Saudi, UAE personalities focus on self-improvement as coronavirus keeps them home

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Personalities around the Gulf are focusing on one thing they can control – self-improvement – as many of the trappings of daily life have fallen away in the coronavirus lockdowns.

Mustafa Abbas, an Emirati entrepreneur and filmmaker, says life under lockdown in the UAE gives people a unique opportunity to reflect on themselves.


“We are at a place where we all have to live with ourselves now, literally and figuratively. It‘s a time to reflect and continue to be grateful and to continue to understand oneself,” he tells Al Arabiya English.

“Naturally, we are all having moments of frustration, sadness and confusion. But if you’re home, I believe there is much room for productivity and positivity. This can be a defining moment for each individual,” says Abbas.

Saudi entrepreneur and investor Prince Khaled bin Alwaleed bin Talal Al Saud has long been a proponent of a healthy lifestyle, embracing veganism and environmental activism. Social distancing measures have led him to give more time to the habits that he thrives on.

“Personally, I’m coping great. I’m actually spending a lot of time reading, and this period has opened a lot of new doors for me actually. I’m obviously working out at home, almost daily, and I really love that I have more time to do that now,” Prince Khaled said.

“Before the stay home movement started, I was meditating in the mornings briefly; now I have more time to devote to it and it is honestly beneficial,” he explained.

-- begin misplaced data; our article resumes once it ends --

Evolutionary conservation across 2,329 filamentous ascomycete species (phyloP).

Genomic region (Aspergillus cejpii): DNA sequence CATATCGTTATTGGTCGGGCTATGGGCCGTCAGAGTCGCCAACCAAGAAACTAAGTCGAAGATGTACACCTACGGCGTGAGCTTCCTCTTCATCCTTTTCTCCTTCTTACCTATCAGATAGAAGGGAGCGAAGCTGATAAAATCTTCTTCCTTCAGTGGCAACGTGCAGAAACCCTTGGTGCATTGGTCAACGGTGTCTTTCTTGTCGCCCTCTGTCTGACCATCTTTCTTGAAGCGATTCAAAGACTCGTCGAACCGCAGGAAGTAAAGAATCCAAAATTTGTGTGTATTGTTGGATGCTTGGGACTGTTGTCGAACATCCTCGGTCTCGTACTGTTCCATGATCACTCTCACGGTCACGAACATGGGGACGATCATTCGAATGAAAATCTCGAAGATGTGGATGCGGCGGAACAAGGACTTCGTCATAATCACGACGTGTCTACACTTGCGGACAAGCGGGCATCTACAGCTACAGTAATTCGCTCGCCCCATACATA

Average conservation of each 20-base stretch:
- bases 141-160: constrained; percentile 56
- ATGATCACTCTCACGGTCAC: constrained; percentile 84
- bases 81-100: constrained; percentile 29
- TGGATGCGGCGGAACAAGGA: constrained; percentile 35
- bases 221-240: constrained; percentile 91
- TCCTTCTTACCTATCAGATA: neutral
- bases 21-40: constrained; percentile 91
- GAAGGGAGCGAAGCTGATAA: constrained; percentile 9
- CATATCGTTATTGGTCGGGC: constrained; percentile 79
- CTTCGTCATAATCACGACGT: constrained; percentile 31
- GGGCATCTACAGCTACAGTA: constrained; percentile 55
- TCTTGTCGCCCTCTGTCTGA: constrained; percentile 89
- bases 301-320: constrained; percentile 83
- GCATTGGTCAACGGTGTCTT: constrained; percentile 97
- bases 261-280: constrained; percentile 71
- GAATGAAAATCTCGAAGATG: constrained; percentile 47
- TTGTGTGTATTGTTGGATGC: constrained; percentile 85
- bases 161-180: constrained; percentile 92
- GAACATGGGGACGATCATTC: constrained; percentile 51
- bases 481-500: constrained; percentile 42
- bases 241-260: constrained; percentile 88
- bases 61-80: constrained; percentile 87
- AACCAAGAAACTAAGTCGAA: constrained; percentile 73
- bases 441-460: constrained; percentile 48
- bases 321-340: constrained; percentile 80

Prince Khaled, who serves as the President of the Saudi Sports for All Foundation, has also been using this time to pass good habits onto others. The organization recently launched a new initiative called Baytak Nadeek—Arabic for ‘Your Home, Your Gym’, which aims to keep people active while stuck indoors—and to use social media to engage with others doing the same.

“If you check the campaign’s hashtag on Twitter and Instagram, you’ll find thousands of images and videos from people sharing their home workouts. This is exactly what we hoped for: activating community motivation and a spirit of supporting one another with physical activity and healthy living,” he explained.

Not everything has been about physical well-being, of course. One Emirati angel investor who asked not to be named has most enjoyed how social-distancing has ironically brought her closer to her family, especially her father, an 80-year-old local business magnate.

“For me the bright side is that I had a 15-minute conversation with my dad today where he paid full attention to what I was saying and was fully present. That’s probably the most ever. He’s less distracted and we get to bond over games. Normally work is too much, and people are always coming and going, so I never get mutually present time shared with him,” the angel investor said, whose endeavors focus on social impact.

While personal connection and spiritual growth has been a blessing, the realities of the global pandemic, and her father’s age, have made life more difficult in other ways. Her father wonders if he’ll ever be able to continue the full life he once led, or even be able to travel to see his family and friends again.

“I think his biggest fear is that life will never be the same again. And that even when this is over, we all have to be careful because of his age and health. He fears we can’t reunite as a family and go on holiday like we used to or go to the places we used to go. There are too many people, and there’s a huge risk that the virus will be passed on to him,” said the angel investor.

And while her father has been exercising more and enthusiastically learned how to set up Zoom, organizing calls with his whole family each day, he also doubts whether his once-robust financial situation will be able to withstand the current crisis.

“Will we be able to get more income? The markets collapsed… so most of his wealth is gone in the ether. There’s insecurity for his family and the families that depend on him, and that is what worries him most also,” the angel investor concluded.

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Coronavirus: With 15,000 cases in the Gulf, here is how GCC states are coping

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